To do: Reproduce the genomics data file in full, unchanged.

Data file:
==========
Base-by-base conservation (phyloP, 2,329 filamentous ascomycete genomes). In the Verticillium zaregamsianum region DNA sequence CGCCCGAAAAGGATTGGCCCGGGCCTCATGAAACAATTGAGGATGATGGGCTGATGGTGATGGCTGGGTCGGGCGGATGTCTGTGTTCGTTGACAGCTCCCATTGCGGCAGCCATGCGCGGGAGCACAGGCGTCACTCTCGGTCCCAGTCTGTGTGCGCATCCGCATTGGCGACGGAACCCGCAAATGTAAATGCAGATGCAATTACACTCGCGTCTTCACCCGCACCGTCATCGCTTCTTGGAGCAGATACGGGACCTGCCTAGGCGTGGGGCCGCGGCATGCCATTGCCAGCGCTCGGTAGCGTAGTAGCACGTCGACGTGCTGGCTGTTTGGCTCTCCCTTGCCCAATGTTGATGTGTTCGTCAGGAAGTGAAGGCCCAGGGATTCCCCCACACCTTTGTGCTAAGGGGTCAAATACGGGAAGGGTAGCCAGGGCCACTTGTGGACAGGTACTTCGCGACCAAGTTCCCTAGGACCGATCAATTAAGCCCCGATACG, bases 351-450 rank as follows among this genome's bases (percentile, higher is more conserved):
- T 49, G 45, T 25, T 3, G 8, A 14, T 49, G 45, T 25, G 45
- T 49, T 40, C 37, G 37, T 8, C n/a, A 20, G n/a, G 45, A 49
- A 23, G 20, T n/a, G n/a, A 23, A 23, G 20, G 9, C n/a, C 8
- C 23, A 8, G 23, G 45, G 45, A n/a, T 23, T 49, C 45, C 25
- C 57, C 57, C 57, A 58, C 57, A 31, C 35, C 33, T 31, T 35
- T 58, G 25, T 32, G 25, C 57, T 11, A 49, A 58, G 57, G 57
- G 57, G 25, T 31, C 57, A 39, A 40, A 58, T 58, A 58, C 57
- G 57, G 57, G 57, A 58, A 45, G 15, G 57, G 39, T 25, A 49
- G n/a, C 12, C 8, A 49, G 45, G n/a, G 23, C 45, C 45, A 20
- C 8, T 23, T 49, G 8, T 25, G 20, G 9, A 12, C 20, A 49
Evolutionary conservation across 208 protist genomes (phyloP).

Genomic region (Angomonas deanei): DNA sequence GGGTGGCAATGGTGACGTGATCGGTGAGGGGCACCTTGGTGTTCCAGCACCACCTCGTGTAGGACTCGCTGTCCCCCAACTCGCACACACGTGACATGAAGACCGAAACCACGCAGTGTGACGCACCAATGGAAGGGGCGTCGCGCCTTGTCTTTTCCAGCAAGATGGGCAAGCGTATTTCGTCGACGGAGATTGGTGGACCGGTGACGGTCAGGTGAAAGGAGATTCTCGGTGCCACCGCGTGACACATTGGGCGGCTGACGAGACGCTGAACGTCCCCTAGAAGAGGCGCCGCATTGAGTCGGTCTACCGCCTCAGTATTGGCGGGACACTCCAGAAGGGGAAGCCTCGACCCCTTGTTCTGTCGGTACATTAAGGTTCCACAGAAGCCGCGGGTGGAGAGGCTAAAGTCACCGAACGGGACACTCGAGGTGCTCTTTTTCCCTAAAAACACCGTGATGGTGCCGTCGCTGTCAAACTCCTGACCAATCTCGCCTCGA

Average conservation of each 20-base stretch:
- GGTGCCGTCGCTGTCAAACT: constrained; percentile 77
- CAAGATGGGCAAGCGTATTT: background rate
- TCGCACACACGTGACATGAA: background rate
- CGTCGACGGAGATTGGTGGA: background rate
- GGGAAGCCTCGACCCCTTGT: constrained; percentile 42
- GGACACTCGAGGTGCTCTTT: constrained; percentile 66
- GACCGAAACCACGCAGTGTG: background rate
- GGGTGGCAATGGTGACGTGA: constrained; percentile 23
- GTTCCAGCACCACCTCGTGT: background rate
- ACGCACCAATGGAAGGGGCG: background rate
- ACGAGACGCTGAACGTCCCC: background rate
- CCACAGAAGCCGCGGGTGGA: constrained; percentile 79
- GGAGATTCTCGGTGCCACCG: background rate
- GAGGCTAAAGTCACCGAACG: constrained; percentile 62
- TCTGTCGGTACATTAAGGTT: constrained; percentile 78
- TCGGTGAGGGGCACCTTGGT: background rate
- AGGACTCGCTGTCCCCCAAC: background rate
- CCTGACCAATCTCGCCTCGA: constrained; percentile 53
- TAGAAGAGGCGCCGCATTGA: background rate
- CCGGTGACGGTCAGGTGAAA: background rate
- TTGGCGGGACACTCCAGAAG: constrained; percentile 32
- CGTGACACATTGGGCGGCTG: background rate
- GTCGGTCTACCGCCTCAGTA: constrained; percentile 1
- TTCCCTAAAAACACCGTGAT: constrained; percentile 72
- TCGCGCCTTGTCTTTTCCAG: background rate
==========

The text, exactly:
Base-by-base conservation (phyloP, 2,329 filamentous ascomycete genomes). In the Verticillium zaregamsianum region DNA sequence CGCCCGAAAAGGATTGGCCCGGGCCTCATGAAACAATTGAGGATGATGGGCTGATGGTGATGGCTGGGTCGGGCGGATGTCTGTGTTCGTTGACAGCTCCCATTGCGGCAGCCATGCGCGGGAGCACAGGCGTCACTCTCGGTCCCAGTCTGTGTGCGCATCCGCATTGGCGACGGAACCCGCAAATGTAAATGCAGATGCAATTACACTCGCGTCTTCACCCGCACCGTCATCGCTTCTTGGAGCAGATACGGGACCTGCCTAGGCGTGGGGCCGCGGCATGCCATTGCCAGCGCTCGGTAGCGTAGTAGCACGTCGACGTGCTGGCTGTTTGGCTCTCCCTTGCCCAATGTTGATGTGTTCGTCAGGAAGTGAAGGCCCAGGGATTCCCCCACACCTTTGTGCTAAGGGGTCAAATACGGGAAGGGTAGCCAGGGCCACTTGTGGACAGGTACTTCGCGACCAAGTTCCCTAGGACCGATCAATTAAGCCCCGATACG, bases 351-450 rank as follows among this genome's bases (percentile, higher is more conserved):
- T 49, G 45, T 25, T 3, G 8, A 14, T 49, G 45, T 25, G 45
- T 49, T 40, C 37, G 37, T 8, C n/a, A 20, G n/a, G 45, A 49
- A 23, G 20, T n/a, G n/a, A 23, A 23, G 20, G 9, C n/a, C 8
- C 23, A 8, G 23, G 45, G 45, A n/a, T 23, T 49, C 45, C 25
- C 57, C 57, C 57, A 58, C 57, A 31, C 35, C 33, T 31, T 35
- T 58, G 25, T 32, G 25, C 57, T 11, A 49, A 58, G 57, G 57
- G 57, G 25, T 31, C 57, A 39, A 40, A 58, T 58, A 58, C 57
- G 57, G 57, G 57, A 58, A 45, G 15, G 57, G 39, T 25, A 49
- G n/a, C 12, C 8, A 49, G 45, G n/a, G 23, C 45, C 45, A 20
- C 8, T 23, T 49, G 8, T 25, G 20, G 9, A 12, C 20, A 49
Evolutionary conservation across 208 protist genomes (phyloP).

Genomic region (Angomonas deanei): DNA sequence GGGTGGCAATGGTGACGTGATCGGTGAGGGGCACCTTGGTGTTCCAGCACCACCTCGTGTAGGACTCGCTGTCCCCCAACTCGCACACACGTGACATGAAGACCGAAACCACGCAGTGTGACGCACCAATGGAAGGGGCGTCGCGCCTTGTCTTTTCCAGCAAGATGGGCAAGCGTATTTCGTCGACGGAGATTGGTGGACCGGTGACGGTCAGGTGAAAGGAGATTCTCGGTGCCACCGCGTGACACATTGGGCGGCTGACGAGACGCTGAACGTCCCCTAGAAGAGGCGCCGCATTGAGTCGGTCTACCGCCTCAGTATTGGCGGGACACTCCAGAAGGGGAAGCCTCGACCCCTTGTTCTGTCGGTACATTAAGGTTCCACAGAAGCCGCGGGTGGAGAGGCTAAAGTCACCGAACGGGACACTCGAGGTGCTCTTTTTCCCTAAAAACACCGTGATGGTGCCGTCGCTGTCAAACTCCTGACCAATCTCGCCTCGA

Average conservation of each 20-base stretch:
- GGTGCCGTCGCTGTCAAACT: constrained; percentile 77
- CAAGATGGGCAAGCGTATTT: background rate
- TCGCACACACGTGACATGAA: background rate
- CGTCGACGGAGATTGGTGGA: background rate
- GGGAAGCCTCGACCCCTTGT: constrained; percentile 42
- GGACACTCGAGGTGCTCTTT: constrained; percentile 66
- GACCGAAACCACGCAGTGTG: background rate
- GGGTGGCAATGGTGACGTGA: constrained; percentile 23
- GTTCCAGCACCACCTCGTGT: background rate
- ACGCACCAATGGAAGGGGCG: background rate
- ACGAGACGCTGAACGTCCCC: background rate
- CCACAGAAGCCGCGGGTGGA: constrained; percentile 79
- GGAGATTCTCGGTGCCACCG: background rate
- GAGGCTAAAGTCACCGAACG: constrained; percentile 62
- TCTGTCGGTACATTAAGGTT: constrained; percentile 78
- TCGGTGAGGGGCACCTTGGT: background rate
- AGGACTCGCTGTCCCCCAAC: background rate
- CCTGACCAATCTCGCCTCGA: constrained; percentile 53
- TAGAAGAGGCGCCGCATTGA: background rate
- CCGGTGACGGTCAGGTGAAA: background rate
- TTGGCGGGACACTCCAGAAG: constrained; percentile 32
- CGTGACACATTGGGCGGCTG: background rate
- GTCGGTCTACCGCCTCAGTA: constrained; percentile 1
- TTCCCTAAAAACACCGTGAT: constrained; percentile 72
- TCGCGCCTTGTCTTTTCCAG: background rate